The concept of detection of dynamic lung hyperinflation using cardiopulmonary exercise testing.

Kominami K; Noda K; Minagawa N; Yonezawa K; Akino M;

Medicine [Medicine (Baltimore)] 2023 Mar 24; Vol. 102 (12), pp. e33356.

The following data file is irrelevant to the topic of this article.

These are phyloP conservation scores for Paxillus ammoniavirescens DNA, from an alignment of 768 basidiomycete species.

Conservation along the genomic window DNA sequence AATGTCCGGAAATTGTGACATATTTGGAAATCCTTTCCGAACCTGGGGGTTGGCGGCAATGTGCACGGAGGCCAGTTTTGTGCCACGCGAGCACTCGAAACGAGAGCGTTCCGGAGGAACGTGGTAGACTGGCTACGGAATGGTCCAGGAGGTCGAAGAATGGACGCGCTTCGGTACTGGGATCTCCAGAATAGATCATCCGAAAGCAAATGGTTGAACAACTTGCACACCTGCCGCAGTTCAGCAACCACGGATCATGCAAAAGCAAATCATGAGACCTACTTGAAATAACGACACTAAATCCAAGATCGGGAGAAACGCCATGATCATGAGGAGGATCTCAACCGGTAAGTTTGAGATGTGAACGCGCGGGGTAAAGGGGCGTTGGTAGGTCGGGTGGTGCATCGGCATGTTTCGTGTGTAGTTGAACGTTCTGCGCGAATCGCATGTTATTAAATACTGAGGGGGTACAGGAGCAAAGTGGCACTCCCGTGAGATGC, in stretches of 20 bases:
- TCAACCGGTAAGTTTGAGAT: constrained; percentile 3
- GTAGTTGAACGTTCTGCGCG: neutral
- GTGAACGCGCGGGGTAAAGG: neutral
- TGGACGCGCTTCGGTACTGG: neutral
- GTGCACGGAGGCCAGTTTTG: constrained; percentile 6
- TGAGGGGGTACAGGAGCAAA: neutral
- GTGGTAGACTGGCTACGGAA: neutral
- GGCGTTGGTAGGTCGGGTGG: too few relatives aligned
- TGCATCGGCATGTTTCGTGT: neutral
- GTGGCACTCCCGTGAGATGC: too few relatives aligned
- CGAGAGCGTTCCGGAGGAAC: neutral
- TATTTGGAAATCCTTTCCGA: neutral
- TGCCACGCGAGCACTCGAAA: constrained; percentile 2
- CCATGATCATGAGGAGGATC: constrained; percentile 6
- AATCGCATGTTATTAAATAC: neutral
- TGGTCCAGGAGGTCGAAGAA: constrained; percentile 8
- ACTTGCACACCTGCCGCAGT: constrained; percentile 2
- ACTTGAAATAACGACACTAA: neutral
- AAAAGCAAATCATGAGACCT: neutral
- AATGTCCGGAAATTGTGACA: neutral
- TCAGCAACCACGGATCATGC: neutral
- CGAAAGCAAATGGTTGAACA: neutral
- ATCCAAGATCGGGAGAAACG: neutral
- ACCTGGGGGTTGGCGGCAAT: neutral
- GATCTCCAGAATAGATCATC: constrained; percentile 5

Dynamic lung hyperinflation (DLH) caused by air trapping, which increases residual air volume, is a common cause of shortness of breath on exertion in chronic obstructive pulmonary disease (COPD). DLH is commonly evaluated by measuring the decrease in maximal inspiratory volume during exercise, or using the hyperventilation method. However, only few facilities perform these methods, and testing opportunities are limited. Therefore, we investigated the possibility of visually and qualitatively detecting DLH using data from a cardiopulmonary exercise test (CPET). Four men who underwent symptom-limiting CPET were included in this study, including a male patient in his 60s with confirmed COPD, a 50s male long-term smoker, and 2 healthy men in their 20s and 70s, respectively. We calculated the difference between the inspiratory tidal volume (TV I) and expiratory tidal volume (TV E) per breath (TV E-I) from the breath-by-breath data of each CPET and plotted it against the time axis. No decrease in TV E-I was observed in either of the healthy men. However, in the patient with COPD and long-term smoker, TV E-I began to decrease immediately after the initiation of exercise. These results indicate that DLH can be visually detected using CPET data. However, this study was a validation of a limited number of cases, and a comparison with existing evaluation methods and verification of disease specificity are required.